Recommended Websites: Fall 2014 Edition

With the end of the semester swiftly approaching, activities in our department are beginning to ramp up. These additional commitments, combined with various other performances and projects, will limit my posting to this website. I hope to post a few more times before the year’s end, but this will probably be my last one for at least the next few weeks.

And now, on with the show! Here are a few interesting and useful websites  I’ve come across recently.

http://frenchhornchambermusicplus.com/ This is the website of Dr. Jim Irwin, a former member of the Dallas Symphony Orchestra, and all around musical Renaissance man. His website contains a plethora of interesting resources for horn players, including live recordings from Dr. Irwin’s solo and chamber music performances, scores and recordings of his original compositions, and a blog. Definitely a site worth visiting.

http://metronomer.com/  In this post I mentioned using mobile metronome apps extensively. In addition, I also metronomeruse web-based metronomes quite often in my teaching studio. They are convenient and easy to use, though more limited than their  smartphone counterparts. After trying out several different web-based metronomes over an extended period, my favorite by far is Metronomer. It is stable (rarely crashes), and with a tempo range of 20 – 600 BPM most subdivisions are possible. Three different click sounds are available, as well as a tap function and several common meter patterns. Although I haven’t used this function, the site can also be used to generate customized click tracks. To my knowledge, Metronomer is free to use and has no ads or banners. Here’s a screenshot.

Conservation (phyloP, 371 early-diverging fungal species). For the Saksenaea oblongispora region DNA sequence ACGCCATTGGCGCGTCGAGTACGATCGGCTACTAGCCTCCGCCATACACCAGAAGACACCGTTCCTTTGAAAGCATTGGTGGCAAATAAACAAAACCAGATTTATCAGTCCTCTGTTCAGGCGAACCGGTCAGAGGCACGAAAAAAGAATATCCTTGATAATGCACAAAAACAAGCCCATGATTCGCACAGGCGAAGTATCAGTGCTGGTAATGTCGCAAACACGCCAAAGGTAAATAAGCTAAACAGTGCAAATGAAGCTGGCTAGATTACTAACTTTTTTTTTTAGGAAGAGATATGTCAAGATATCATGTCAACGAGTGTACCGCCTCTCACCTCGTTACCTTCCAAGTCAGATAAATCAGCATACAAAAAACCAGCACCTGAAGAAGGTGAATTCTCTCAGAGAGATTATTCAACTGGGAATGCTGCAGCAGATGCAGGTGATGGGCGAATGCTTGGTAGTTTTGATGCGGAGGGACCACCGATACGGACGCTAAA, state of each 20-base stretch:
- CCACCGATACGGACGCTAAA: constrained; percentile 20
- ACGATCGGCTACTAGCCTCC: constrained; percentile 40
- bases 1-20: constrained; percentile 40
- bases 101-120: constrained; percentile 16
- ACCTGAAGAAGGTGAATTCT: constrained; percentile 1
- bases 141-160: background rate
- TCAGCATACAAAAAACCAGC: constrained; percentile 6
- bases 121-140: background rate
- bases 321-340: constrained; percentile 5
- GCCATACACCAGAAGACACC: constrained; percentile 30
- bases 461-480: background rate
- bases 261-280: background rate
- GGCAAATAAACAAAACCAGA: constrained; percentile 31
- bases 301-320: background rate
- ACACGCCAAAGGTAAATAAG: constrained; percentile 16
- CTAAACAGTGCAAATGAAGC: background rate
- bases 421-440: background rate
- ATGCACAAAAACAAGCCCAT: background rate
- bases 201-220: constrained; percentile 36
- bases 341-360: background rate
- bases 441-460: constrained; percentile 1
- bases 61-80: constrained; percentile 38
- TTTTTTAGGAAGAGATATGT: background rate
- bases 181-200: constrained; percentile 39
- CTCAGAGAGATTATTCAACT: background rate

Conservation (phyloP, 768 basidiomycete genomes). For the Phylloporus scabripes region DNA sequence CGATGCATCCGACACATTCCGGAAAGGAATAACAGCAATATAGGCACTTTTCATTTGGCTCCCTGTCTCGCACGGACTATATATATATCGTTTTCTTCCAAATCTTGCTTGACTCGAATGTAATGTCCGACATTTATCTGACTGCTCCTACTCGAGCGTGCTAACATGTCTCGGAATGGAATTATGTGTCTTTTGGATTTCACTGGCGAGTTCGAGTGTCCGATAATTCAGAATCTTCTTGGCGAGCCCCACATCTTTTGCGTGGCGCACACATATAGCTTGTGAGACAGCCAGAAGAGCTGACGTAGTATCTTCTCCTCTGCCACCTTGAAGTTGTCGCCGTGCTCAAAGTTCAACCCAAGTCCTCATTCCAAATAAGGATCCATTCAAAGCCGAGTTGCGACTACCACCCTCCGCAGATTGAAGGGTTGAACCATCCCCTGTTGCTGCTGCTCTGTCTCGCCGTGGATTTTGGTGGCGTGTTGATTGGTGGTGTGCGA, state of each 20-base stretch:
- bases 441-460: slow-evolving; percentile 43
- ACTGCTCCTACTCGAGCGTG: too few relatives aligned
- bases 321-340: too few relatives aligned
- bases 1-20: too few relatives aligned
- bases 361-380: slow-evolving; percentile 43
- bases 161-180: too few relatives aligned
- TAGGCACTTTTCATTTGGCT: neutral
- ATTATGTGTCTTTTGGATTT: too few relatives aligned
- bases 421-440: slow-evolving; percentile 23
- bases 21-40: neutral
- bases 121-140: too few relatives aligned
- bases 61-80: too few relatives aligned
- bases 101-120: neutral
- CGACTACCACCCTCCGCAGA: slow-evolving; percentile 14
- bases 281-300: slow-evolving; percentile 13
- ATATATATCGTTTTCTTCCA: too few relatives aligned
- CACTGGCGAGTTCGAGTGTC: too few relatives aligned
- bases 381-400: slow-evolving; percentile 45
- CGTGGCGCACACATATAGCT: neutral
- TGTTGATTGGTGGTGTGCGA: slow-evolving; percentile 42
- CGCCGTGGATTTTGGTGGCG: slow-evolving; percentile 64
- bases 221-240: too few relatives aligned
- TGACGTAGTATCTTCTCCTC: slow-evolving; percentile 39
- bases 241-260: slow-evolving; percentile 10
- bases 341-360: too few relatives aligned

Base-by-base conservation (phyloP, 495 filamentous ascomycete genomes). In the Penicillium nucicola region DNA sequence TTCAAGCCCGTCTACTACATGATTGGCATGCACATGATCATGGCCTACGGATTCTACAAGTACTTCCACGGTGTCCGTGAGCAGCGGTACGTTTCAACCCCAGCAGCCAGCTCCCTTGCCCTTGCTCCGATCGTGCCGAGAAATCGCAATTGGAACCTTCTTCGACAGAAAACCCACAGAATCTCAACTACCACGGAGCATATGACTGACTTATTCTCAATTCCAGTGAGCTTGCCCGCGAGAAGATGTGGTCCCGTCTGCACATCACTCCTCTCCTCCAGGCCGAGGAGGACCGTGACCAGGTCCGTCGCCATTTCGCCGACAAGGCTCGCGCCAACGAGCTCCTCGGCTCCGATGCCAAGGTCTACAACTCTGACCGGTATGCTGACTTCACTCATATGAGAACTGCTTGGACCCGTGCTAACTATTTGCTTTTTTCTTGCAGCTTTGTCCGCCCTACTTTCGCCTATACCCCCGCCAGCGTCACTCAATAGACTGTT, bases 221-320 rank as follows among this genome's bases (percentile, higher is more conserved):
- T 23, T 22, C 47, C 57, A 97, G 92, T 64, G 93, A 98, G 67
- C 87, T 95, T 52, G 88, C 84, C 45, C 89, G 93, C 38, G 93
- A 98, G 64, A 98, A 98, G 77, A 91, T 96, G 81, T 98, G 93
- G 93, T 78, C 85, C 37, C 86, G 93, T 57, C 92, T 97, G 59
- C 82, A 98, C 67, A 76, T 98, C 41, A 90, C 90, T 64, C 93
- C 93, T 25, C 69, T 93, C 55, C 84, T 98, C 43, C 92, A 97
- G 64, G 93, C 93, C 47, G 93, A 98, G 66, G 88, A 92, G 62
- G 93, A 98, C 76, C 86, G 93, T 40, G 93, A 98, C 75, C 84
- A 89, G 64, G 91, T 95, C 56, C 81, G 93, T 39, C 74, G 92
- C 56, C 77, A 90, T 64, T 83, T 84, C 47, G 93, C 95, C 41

http://carion.dk/ The website of Danish woodwind quintet Carion, a top-notch ensemble that seems to be relatively unknown in the United States. I stumbled across their video of Ligeti’s Six Bagatelles while searching for a video of a woodwind quintet to show a music appreciation class. In short, it is an amazing recording, combining choreography with a performance of a very difficult work. Especially noteworthy for horn players is the stellar playing of their hornist David M.A.P. Palmquist. I couldn’t find much information on Mr. Palmquist, although a few websites made mention of him being Solo Horn with the Danish National Symphony Orchestra. If you have time, check out the Ligeti video (embedded below) and their other recordings of works by Carl Nielsen, Jacques Ibert, and others. Their performances are technically superb and very engaging to watch. I’d love to see this group invited to perform at a future International Horn Symposium.

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